Technology Hurdles In Canadian Education

The Canadian education system is struggling to deal with the speed and complexity of our digital age.  In some instances it looks like decision makers view technology as a passing fad that will eventually be replaced.  They’re sadly mistaken!  Canadian educator’s and the institutions which support them need to change.  The biggest change needs to be a shift in teaching pedagogy.  Educators need to move away from acting as content deliverer’s to acting as content facilitator’s in order to engage the digital learners we see in our classroom’s today.  These are some of the challenges technology savvy educators experience in Canada:

  1. Canada’s Privacy Act combined with the U.S. Patriot Act makes it difficult for Canadian educator’s to take advantage of the latest web2.0 tools with their learners.  The Canadian government doesn’t allow educators to store any type of student information on servers outside of the Canada.  You can see the disadvantage our learners face over those south of the border.  Our learners are unable to take advantage of many collaborate tools such as Google Apps, Skype, social-bookmarking, RSS feeds, blogging software, and any other web2.0 tool which requires email registration.
  2. From a more local perspective I’m not convinced School District’s put a high enough priority on finding the right people to run and maintain their IT departments.  I realize it’s a difficult task keeping current with the latest software and hardware, but the days of spending thousands of dollars on licences for Microsoft Word are gone.  Cloud computing is the future and our IT department’s need to support teacher’s with their needs.
  3. The fear of student’s owning email addresses exhibited by superintendent’s and administration’s is difficult to understand, and even more difficult to explain away when student’s ask, “Why can’t we just create Gmail accounts?”  Creating or migrating to a new email server is time-consuming I agree, but the desire to move with any type of forward momentum seems to be drastically lacking.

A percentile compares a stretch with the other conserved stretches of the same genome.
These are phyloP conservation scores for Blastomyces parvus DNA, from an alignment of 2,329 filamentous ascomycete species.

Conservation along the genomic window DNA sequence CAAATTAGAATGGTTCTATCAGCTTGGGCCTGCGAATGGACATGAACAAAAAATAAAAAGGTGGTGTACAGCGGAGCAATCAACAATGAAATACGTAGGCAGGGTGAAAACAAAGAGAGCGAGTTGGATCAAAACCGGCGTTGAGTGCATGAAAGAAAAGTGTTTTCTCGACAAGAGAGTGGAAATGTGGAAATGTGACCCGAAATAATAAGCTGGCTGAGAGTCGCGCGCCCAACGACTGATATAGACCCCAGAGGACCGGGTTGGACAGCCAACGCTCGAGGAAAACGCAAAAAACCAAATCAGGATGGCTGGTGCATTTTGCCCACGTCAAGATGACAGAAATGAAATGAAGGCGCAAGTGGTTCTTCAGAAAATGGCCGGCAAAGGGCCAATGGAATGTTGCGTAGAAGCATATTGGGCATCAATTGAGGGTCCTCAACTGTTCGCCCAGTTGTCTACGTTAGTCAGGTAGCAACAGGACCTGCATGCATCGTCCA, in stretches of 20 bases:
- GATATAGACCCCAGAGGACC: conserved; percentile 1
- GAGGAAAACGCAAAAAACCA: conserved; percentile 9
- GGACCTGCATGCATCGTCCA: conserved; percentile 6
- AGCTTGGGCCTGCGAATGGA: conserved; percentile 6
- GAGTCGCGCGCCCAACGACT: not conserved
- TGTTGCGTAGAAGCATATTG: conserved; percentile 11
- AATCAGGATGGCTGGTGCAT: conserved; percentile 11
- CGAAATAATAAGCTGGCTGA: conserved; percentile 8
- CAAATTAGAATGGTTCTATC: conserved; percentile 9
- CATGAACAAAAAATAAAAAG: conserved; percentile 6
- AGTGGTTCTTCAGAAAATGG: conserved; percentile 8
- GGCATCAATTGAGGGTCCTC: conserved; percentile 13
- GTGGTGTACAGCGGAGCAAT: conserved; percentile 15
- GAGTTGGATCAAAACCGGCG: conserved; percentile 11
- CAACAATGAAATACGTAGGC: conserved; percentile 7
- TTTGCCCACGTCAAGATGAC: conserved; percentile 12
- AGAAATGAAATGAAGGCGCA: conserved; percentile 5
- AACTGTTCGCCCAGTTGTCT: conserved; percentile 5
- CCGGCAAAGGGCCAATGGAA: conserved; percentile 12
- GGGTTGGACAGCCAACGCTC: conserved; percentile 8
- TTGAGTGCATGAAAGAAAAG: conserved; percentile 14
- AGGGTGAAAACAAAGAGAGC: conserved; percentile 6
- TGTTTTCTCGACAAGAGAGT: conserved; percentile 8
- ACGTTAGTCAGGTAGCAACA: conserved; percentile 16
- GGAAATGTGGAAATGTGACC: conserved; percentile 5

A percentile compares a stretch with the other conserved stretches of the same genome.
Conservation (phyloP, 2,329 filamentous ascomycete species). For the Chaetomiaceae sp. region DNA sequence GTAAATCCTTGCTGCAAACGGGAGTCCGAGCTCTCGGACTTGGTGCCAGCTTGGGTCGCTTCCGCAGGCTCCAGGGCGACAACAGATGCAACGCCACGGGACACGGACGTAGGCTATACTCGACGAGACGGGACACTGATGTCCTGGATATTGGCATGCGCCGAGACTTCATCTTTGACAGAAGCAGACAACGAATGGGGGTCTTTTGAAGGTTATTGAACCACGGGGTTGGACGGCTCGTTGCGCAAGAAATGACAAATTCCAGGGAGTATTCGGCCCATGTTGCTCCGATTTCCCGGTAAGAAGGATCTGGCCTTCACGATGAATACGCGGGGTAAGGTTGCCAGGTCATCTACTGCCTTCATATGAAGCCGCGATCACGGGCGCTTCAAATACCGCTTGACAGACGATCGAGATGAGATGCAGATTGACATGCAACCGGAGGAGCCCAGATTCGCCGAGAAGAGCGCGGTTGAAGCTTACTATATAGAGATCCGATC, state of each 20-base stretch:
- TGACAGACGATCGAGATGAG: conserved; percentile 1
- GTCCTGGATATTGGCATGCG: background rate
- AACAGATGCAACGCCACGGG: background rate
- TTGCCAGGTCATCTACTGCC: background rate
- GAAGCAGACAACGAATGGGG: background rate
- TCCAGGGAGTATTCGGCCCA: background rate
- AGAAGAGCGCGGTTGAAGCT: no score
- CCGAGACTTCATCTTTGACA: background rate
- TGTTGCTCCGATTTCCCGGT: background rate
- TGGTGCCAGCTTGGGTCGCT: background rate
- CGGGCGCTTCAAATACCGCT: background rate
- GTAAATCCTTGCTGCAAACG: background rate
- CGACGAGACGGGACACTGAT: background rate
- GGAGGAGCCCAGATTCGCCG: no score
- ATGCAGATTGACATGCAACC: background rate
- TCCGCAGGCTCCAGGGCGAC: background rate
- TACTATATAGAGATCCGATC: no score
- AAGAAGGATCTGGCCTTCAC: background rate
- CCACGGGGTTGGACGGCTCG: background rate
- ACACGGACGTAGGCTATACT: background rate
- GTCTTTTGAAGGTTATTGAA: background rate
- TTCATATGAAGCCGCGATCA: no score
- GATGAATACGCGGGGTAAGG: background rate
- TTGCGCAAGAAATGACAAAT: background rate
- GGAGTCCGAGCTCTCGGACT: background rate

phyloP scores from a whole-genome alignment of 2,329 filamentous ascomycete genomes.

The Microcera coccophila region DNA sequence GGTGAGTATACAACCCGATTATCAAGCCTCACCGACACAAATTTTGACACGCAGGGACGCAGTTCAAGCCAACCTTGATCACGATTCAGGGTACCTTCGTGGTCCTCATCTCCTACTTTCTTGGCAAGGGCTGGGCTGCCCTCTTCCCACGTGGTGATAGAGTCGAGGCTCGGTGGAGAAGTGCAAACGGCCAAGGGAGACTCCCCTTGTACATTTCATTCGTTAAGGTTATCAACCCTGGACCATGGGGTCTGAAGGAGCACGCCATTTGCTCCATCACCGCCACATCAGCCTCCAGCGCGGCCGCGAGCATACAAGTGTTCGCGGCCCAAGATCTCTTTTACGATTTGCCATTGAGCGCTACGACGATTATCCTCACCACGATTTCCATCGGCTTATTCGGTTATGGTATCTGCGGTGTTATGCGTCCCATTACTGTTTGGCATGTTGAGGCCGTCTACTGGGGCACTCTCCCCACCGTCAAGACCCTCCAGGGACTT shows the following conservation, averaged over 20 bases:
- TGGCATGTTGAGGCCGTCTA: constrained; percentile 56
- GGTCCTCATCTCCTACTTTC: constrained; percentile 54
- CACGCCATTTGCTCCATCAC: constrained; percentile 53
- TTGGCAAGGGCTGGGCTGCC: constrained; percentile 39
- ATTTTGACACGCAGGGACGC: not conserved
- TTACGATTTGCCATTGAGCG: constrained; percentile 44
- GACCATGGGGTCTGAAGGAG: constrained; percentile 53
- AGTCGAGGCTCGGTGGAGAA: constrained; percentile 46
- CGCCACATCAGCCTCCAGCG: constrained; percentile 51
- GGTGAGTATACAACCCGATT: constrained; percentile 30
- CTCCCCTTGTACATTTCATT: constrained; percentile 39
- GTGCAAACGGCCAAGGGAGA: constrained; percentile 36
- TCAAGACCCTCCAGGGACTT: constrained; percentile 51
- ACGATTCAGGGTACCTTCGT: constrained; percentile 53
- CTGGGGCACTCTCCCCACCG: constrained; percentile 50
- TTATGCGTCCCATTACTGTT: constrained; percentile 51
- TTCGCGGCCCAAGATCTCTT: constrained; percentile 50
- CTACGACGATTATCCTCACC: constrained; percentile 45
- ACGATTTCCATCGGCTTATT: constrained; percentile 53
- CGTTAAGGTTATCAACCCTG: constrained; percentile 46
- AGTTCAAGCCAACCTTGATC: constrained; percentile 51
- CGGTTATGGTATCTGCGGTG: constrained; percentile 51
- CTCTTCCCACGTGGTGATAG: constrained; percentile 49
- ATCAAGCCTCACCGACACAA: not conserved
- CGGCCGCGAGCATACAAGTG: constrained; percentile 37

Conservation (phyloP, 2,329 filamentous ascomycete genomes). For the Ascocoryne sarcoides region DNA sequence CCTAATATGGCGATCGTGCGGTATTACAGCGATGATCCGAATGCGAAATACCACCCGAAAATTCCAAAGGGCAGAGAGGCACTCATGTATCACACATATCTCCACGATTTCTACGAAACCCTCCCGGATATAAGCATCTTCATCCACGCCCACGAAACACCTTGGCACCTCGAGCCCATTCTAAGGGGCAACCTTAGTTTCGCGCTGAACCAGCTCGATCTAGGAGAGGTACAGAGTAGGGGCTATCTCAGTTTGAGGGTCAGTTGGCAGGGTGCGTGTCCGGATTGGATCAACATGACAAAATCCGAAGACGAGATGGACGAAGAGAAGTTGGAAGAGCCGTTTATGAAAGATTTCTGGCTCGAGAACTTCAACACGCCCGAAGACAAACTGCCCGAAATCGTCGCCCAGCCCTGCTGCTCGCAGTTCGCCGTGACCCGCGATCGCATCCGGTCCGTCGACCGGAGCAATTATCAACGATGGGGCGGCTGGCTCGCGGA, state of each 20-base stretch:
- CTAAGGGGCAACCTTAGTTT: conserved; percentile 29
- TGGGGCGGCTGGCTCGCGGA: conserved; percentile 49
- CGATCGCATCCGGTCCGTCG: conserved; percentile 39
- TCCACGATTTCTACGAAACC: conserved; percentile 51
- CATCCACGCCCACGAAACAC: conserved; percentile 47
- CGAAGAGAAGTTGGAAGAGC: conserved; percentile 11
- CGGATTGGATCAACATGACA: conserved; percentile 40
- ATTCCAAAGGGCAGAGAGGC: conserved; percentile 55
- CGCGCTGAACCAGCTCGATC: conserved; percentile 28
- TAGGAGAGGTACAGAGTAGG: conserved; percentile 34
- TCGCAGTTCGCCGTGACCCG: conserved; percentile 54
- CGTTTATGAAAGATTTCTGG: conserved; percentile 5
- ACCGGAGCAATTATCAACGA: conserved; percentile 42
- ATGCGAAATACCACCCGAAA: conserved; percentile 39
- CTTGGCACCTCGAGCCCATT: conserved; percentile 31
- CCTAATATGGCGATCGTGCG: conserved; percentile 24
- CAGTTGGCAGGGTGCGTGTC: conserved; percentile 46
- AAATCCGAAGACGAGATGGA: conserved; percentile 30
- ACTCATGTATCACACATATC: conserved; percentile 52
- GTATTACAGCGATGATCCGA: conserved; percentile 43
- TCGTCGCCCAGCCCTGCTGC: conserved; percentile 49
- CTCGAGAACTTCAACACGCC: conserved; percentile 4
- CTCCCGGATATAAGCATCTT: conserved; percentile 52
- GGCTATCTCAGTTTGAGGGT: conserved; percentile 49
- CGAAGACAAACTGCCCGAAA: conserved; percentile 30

4. Funding for technology and technology integration in Canadian public schools is within the control of each school.  Clearly it’s not working!  I feel there needs to be a standard established, and maintained, for technology hardware in our elementary schools, middle schools, and high schools.  The days of taking classes down to the computer lab, filled with outdated and poorly maintained machines, to work on typing skills should be a thing of the past, but it’s not.  It’s the reality in many schools.  The shift needs to be made from using technology as an add on to the tools we use to get things done.  Netbooks, interactive whiteboards, electronic projectors, and freedom to use web2.0 tools should be the norm in classroom’s throughout Canada, not the exception.

Solutions to these issues need to be sort before we lose a generation of learner’s to boredom.  Is it possible that in the future, if we don’t address the technology divide, that some students will opt to educate themselves and severely impact public education as we know it?

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